Here are the top stories covered by DocWire Newsthis week in the Hematology & Oncology section. This week, a study found that mammograms are not beneficial in women older than 75 years, nivolumab improved survival in lung cancer compared with docetaxel, and more.
Pooled data from two clinical trials showed that nivolumab (Opdivo®) resulted in a fivefold increase in five-year overall survival(primary endpoint) compared with docetaxel in patients with advanced non-small cell lung cancer. The data were presented at the World Lung Conference on Lung Cancer in Barcelona, Spain.
A prospective trial compared two screening methods for at-risk lung cancer patients—one used by Canadian, Australian, and European public health organizations versus the model used by used by the United States Preventive Services Task Force. The study found that the European model detected more cancers.
The experimental drug LOXO-292(now called selpercatinib) shrank tumors in nearly 70% of lung tumors with the RET mutation, according to data from the drug’s manufacturer Eli Lilly and Co., that was presented at the World Conference on Lung Cancer in Barcelona, Spain.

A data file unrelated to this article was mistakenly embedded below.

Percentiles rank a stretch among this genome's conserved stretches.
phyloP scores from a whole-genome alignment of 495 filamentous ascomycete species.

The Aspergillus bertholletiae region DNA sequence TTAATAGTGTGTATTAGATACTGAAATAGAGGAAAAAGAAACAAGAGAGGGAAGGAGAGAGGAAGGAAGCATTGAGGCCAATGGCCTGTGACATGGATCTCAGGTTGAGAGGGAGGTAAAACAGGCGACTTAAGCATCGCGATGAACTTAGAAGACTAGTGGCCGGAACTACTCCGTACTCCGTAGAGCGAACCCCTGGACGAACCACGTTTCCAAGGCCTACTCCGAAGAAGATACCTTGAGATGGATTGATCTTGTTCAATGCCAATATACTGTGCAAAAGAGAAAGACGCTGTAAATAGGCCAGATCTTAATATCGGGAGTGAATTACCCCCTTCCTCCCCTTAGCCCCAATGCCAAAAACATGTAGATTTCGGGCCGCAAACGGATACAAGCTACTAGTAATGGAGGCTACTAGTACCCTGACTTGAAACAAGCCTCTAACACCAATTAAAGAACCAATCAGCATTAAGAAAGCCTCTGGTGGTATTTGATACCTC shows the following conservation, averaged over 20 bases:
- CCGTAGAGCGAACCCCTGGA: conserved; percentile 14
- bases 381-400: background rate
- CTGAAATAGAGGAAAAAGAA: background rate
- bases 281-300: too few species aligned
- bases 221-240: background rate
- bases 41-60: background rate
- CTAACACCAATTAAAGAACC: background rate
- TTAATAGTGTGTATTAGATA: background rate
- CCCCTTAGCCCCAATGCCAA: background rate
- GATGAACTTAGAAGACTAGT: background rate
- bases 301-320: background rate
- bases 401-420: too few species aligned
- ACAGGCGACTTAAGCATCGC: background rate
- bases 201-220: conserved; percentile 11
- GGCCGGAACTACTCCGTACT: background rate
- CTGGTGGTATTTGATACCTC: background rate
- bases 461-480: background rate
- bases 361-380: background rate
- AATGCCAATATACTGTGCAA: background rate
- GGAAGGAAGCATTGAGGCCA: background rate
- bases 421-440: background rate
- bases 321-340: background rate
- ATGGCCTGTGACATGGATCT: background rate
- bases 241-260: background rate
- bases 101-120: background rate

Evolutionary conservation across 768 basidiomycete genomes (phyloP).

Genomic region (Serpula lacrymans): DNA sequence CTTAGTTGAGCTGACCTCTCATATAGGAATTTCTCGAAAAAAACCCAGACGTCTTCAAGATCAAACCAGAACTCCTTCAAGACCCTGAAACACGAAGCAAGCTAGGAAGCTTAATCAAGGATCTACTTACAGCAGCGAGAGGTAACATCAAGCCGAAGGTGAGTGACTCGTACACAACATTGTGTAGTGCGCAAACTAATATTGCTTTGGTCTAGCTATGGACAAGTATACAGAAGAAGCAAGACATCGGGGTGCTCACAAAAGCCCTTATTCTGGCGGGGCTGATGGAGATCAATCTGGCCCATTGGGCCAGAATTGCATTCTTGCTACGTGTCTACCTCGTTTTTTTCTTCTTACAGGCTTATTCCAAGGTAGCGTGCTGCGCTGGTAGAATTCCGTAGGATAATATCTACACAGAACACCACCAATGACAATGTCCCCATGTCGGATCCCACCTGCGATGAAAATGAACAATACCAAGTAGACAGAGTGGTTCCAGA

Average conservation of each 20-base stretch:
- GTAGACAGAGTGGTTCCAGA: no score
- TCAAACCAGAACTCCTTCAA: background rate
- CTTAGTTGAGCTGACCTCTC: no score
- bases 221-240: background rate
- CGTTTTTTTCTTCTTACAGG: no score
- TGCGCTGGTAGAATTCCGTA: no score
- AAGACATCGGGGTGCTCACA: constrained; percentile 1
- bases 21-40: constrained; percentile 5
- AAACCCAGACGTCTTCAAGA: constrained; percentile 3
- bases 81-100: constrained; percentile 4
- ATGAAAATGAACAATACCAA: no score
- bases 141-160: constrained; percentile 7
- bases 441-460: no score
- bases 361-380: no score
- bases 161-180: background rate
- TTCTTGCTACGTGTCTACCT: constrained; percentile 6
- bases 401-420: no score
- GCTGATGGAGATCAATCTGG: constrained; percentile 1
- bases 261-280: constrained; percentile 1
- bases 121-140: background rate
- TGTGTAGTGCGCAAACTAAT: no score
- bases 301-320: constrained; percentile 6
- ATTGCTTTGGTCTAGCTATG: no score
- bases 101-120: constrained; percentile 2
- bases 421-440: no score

A study published in the Journal of the National Cancer Institute found that mammograms do not provide a benefit for women aged 75 and olderwith chronic health conditions (such as diabetes or heart disease) that are likely to result in death prior to cancer.
A specific group of antihistamine medicationscan eradicate leukaemic stem cells, according to research from the Leukaemic Stem Cell research group of the Josep Carreras Leukaemia Research Institute. Led by Ruth M. Risueño, this group has found that a class of antihistamines can selectively kill these malignant stem cells while sparing healthy cells.
In case you missed it, more hem/onc headlines are featured below:
- Many Crowdfunding Campaigns for Cancer Medical Bills Don’t Reach Target Goal
- Obesity During Childhood Cancer Treatment Increases Risk of Secondary Cancer
- FDA Grants Breakthrough Designation for Tepotinib for Lung Cancer With Specific Mutation
- Unmarried Cancer Patients Are Less Likely to Receive Optimal Treatment
- Anti-EGFR Therapy Induces Response in Patients with BRAF non-V600 Metastatic Colorectal Cancer